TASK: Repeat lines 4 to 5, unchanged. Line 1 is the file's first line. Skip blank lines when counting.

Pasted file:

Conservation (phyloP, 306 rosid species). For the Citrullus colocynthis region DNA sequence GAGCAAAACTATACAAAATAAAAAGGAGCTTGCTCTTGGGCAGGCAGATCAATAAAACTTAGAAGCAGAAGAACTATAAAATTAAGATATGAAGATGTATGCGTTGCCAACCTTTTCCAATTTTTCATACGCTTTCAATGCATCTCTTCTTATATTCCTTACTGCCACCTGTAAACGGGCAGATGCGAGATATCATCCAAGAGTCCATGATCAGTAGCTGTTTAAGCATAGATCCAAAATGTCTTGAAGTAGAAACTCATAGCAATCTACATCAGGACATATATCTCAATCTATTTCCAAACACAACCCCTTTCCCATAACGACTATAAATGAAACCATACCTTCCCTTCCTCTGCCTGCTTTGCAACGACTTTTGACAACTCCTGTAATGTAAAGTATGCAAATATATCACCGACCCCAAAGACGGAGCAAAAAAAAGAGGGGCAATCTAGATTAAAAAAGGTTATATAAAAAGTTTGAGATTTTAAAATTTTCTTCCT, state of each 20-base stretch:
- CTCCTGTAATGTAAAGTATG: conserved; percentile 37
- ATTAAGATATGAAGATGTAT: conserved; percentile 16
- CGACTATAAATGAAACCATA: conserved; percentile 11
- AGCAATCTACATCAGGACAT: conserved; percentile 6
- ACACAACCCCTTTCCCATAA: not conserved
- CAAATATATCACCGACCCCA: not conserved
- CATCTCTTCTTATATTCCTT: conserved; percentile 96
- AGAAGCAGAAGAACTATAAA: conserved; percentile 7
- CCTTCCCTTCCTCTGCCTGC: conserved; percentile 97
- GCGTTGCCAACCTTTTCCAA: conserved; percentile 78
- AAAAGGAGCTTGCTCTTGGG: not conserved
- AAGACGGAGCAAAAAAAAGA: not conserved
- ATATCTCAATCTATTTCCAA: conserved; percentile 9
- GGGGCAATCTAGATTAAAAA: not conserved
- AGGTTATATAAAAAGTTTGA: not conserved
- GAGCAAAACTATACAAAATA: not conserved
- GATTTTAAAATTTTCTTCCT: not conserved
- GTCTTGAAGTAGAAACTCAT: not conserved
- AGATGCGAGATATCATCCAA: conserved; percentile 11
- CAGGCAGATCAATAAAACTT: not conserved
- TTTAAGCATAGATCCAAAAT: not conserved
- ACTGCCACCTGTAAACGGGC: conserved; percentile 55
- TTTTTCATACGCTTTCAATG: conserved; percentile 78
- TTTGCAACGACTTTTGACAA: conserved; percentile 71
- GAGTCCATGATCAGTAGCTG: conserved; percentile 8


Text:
- CGACTATAAATGAAACCATA: conserved; percentile 11
- AGCAATCTACATCAGGACAT: conserved; percentile 6